Introduction: Easy DIY Felted Dryer Balls

A Tutorial

What the heck are Felted Dryer Balls?

Dryer Balls are literally balls made of felted wool. Why do you need them? Do you use dryer sheets? Did you know that commercial dryer sheets are nothing but chemicals, some of them toxic? That spring fresh scent…not so fresh. Dryer sheets permeate your laundry with chemicals which you then end up wearing! The alternative is all natural wool dryer balls. They help to fluff your laundry, cutting down on static and wrinkles. Plus, they last for years and cost next to nothing!

Did you see my other Felting Tutorials?
Part 1 Basic Felting

Part 2 Cobweb Felting

Step 1: Supplies Needed:

Here’s what you need to make your own:

Wool Roving – Any kind (sheep, alpaca, etc), appr. 1 1/2 oz per ball Nylon Hose Washer & Dryer Optional: If you don’t want to use up all of your good roving, you can put something else in the center such as leftover felt scraps, yarn or pieces of an old wool sweater

Step 2: Wrap the Roving

If you’re using all roving, start wrapping it around itself roughly in a ball shape, until it’s about the size of a tennis ball. If you’re using something else for the core, wad up that material, tucking in the ends and then begin wrapping the roving around it. In the first photo, I used scraps from an unsuccessful felting project, second photo has old yarn for the core.

Step 3: Pop Em in the Hose

Once your balls (go ahead and laugh :) are about the size of a tennis ball, put them in the leg of a panty hose, pull it tight and tie a knot between each one.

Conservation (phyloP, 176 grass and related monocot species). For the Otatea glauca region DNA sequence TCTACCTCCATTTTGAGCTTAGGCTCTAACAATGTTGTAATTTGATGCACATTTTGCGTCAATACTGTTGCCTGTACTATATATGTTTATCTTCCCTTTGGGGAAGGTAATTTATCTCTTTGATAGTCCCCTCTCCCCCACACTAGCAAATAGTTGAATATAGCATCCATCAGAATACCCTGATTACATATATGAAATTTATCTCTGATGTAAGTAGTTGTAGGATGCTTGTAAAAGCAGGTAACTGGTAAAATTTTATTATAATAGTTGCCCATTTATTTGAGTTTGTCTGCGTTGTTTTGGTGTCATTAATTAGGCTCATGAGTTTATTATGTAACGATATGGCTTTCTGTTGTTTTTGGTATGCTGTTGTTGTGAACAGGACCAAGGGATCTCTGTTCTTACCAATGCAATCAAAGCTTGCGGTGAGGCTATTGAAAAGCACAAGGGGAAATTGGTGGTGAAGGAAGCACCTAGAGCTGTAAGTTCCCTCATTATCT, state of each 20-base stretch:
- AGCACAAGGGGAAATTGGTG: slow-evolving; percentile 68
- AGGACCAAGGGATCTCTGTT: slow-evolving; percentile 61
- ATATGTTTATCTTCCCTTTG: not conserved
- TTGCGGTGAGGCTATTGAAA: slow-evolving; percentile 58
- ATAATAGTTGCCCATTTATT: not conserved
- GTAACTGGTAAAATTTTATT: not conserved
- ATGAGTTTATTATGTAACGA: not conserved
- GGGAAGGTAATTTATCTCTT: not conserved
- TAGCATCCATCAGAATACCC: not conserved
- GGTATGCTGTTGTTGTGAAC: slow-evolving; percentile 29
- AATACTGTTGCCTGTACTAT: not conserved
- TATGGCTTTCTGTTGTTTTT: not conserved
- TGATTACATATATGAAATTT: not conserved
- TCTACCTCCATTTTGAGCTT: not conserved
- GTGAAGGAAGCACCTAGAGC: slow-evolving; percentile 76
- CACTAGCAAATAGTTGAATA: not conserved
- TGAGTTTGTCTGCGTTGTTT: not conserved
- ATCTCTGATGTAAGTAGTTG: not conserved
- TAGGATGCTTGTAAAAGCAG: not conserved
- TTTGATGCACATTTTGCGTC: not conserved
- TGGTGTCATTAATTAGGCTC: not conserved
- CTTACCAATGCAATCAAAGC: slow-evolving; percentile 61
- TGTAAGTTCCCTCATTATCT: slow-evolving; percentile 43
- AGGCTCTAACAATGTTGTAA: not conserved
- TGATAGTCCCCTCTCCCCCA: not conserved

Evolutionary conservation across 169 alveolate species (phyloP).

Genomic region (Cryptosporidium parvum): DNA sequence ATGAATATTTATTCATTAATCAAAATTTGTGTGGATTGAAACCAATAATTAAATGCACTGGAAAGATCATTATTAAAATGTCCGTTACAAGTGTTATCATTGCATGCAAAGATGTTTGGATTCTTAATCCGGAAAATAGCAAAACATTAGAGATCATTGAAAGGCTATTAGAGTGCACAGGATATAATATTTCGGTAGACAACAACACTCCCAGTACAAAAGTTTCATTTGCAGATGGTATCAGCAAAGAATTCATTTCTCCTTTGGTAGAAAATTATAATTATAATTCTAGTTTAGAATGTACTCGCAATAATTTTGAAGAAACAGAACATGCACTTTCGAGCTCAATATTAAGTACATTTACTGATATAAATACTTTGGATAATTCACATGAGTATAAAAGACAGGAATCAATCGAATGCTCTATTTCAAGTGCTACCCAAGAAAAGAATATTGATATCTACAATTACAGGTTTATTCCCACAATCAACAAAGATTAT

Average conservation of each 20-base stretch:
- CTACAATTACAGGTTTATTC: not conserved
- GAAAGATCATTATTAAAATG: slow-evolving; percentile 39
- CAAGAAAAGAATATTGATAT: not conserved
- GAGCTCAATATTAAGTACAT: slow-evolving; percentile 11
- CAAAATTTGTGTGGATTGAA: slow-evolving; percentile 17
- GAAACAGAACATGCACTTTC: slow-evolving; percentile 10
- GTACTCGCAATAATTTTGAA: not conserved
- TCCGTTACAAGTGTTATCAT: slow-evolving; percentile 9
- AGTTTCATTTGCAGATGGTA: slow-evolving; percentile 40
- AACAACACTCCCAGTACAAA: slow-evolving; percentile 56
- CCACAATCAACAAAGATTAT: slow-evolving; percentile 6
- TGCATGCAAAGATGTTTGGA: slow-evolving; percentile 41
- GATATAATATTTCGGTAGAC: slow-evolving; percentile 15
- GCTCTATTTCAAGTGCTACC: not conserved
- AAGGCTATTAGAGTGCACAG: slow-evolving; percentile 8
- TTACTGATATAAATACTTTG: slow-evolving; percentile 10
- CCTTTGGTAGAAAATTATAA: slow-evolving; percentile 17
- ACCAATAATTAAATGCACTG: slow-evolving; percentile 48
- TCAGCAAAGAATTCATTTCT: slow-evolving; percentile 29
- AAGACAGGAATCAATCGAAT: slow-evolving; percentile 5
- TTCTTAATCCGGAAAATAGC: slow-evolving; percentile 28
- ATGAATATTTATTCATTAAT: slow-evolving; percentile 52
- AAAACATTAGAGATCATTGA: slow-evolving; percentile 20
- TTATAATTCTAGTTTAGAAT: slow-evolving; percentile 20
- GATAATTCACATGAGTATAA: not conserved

Step 4: ​Wash & Dry

Put your tied up wool balls in the washing machine and wash with detergent and hot water. You can add clothes if you want, just be aware that if your roving is dyed, it may bleed. Once the wash cycle is done, pop em in the dryer. As you’ll see in the next pic, two of mine were fairly well embedded in the hose so you may want to untie them and loosen the hose after the wash cycle and BEFORE putting them in the dryer. But, it’s really not a big deal if you don’t.

All that’s left now is to remove the hose. I had to cut off the hose from two of them but the middle one came out just fine. As I said before, it’s really not a problem. Just cut off the hose. The balls should be well felted by now so it won’t hurt anything.

I use about 3 or 4 dryer balls per load of laundry. They just live in the dryer and will last for years. I have heard that you can add a few drops of your favorite essential oil to give your laundry a pretty scent. Have not tried that myself, but I don’t see why it wouldn’t work.

Now go and get rid of those toxic dryer sheets!